I was at a thriving church plant in Sun Prairie, Wisconsin. They had been meeting in an office building, but now they were preparing to move into their new sanctuary. After our leadership meeting, Pastor Jon took me out to the site. It was right in the middle of a new development. What a location! I shared my joy-as well as my concern-the next morning as they gathered for worship: “Congratulations on your new church site. It is beautiful. I hope you’re not thinking, ‘Build and they will come. Now that we have a nice home, the neighbors are sure to visit us.’ They won’t. That is your turf, not theirs. You are not a group of comfortable, contended, cloistered saints. Better to say, ‘Build-and we will go. We will meet them on their turf.'”
I crossed the bridge, taking me from San Pedro to Long Beach and the half-way house Mary supervised. She had come off the streets, was a part of our congregation, and invited me to meet “her girls.” They were coming out of addictions and prostitution. After talking with them, I carefully asked them if they would ever consider coming to our church. They laughed at me. They said the walls would fall down. Apparently, they thought they were too dirty. I was the holy one; they were the unclean ones. Kind of like the picture painted by the Pharisees. To them, holiness meant separation from sinners. To Jesus, the holiest of all, holiness meant separation from sin, but contact with sinners. What does it mean to you? The church has given the world the wrong idea of holiness. It means “get cleaned up so you can go to a clean church where you will find clean people.” We missed it. I drove away broken-hearted and cried out to God, “Please help us bring people like this to you.”
What happens on Sunday is preparation for Monday; it is equipping time. If Sunday doesn’t impact what we do on Monday, it isn’t worth it. We don’t gather together to hold out till the return of Christ, hoping the devil doesn’t cream us before we get whisked out of here. We gather to be equipped to invade the community, the culture. We are the salt of the earth, the virus of the system, the yeast of the bread, the aliens on the planet. We are here on assignment. Chalk it up to the wind that blows, the Spirit that drives us out from comfortable homes to places of challenge.
If you want to do this (minister to needy people out there), you need that (the power). This is for that. This is not a tongues movement, it is a Spirit mission. We are advancing the kingdom, not the charismatic renewal. To do this (bring good news to the poor, deliverance to the captives, healing to the broken, and release to the depressed), we need that-the anointing of the Holy Spirit. Tongues is not the issue-broken people are. This is why evangelicals are embracing the power of the Spirit in a new way, because they are seeing Spirit-empowered people advancing the kingdom, not only meeting for fellowship or praying for one another. It is a whole new mentality. The focus is on ministry, touching people with the love of a compassionate God.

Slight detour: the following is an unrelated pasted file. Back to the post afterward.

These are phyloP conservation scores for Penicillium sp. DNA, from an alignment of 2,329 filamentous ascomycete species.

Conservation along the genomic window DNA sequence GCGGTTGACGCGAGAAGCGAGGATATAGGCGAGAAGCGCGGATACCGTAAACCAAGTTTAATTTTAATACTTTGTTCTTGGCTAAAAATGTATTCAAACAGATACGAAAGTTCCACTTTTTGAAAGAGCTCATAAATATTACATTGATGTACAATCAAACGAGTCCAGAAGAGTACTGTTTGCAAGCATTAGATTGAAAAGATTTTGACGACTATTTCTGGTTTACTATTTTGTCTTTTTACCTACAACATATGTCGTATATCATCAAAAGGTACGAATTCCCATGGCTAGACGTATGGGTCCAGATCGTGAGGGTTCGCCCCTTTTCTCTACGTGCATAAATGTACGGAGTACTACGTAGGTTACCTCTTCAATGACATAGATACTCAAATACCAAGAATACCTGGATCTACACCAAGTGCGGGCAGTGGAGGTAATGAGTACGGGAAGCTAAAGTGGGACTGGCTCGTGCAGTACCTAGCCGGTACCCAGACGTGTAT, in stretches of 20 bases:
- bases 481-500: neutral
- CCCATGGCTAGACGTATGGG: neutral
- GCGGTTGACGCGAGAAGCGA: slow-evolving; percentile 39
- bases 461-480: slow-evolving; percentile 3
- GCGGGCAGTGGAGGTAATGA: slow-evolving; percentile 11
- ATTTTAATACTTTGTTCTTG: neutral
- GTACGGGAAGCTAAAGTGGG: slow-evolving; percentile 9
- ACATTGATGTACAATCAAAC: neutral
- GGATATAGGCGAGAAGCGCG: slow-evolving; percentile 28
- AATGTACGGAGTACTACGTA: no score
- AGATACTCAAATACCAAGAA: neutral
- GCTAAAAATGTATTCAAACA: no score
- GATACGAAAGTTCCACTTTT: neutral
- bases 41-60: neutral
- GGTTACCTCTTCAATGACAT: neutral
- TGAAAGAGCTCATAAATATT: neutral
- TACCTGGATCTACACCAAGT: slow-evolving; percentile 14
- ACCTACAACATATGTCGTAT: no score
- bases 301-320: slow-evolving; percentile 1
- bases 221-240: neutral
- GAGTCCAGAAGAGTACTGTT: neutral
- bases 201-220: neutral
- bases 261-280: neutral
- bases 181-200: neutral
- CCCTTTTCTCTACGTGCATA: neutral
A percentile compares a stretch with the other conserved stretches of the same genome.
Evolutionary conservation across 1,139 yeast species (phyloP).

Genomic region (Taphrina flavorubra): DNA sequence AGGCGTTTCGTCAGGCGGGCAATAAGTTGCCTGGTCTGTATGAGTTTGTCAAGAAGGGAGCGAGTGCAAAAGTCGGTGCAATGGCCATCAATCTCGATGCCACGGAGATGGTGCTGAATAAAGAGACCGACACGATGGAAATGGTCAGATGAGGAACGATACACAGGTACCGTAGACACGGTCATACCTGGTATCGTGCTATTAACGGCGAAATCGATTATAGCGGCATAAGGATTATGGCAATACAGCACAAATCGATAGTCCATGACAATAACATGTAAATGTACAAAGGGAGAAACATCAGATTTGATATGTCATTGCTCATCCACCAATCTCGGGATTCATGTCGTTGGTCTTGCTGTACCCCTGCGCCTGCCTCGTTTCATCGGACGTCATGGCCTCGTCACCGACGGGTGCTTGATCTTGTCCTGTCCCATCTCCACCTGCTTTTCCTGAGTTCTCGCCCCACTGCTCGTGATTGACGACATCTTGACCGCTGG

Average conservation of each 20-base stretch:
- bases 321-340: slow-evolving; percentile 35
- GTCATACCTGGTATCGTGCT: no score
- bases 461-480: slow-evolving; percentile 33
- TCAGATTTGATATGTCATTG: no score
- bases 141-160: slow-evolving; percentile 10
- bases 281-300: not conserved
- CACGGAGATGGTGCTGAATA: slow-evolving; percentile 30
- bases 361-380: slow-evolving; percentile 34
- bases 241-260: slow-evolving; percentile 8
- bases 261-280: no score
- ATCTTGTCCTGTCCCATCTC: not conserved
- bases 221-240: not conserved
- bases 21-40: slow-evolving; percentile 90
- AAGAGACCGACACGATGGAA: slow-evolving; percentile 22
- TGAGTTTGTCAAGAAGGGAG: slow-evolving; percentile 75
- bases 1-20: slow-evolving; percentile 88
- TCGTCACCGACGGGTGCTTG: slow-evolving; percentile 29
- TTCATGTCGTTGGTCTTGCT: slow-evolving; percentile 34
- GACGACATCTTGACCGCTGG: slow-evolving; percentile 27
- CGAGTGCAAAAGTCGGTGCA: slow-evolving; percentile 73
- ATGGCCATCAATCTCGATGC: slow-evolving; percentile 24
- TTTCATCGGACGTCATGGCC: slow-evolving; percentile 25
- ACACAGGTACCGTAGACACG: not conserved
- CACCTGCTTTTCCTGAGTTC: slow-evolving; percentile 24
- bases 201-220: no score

So don’t leave home without it-that is, without the power of the Spirit. But for their sake, and for God’s sake, leave home!
Now ask yourself these questions:
- What is the main agenda of the Spirit? How did Pentecost demonstrate this?
- How does the Church sometimes short-circuit this agenda?
- How did the anointing of the Spirit make a difference in the life of Jesus? How can the anointing (infilling) of the Spirit make a difference in your life? What might you expect to see?
Dear Father, I am sorry that the Church has too often confined the Spirit to the church site. We have expected that if something important is going to happen, it will happen in there-not out there. Forgive us for wanting the comfort of the Spirit without accepting the challenge of the Spirit. Thank you that the Spirit is concerned for them, not just for us. Fill me with your Spirit-for them! In the name of Jesus. Amen.
(This excerpt is from Paul Anderson’s 2005 book, The Father’s Gift.)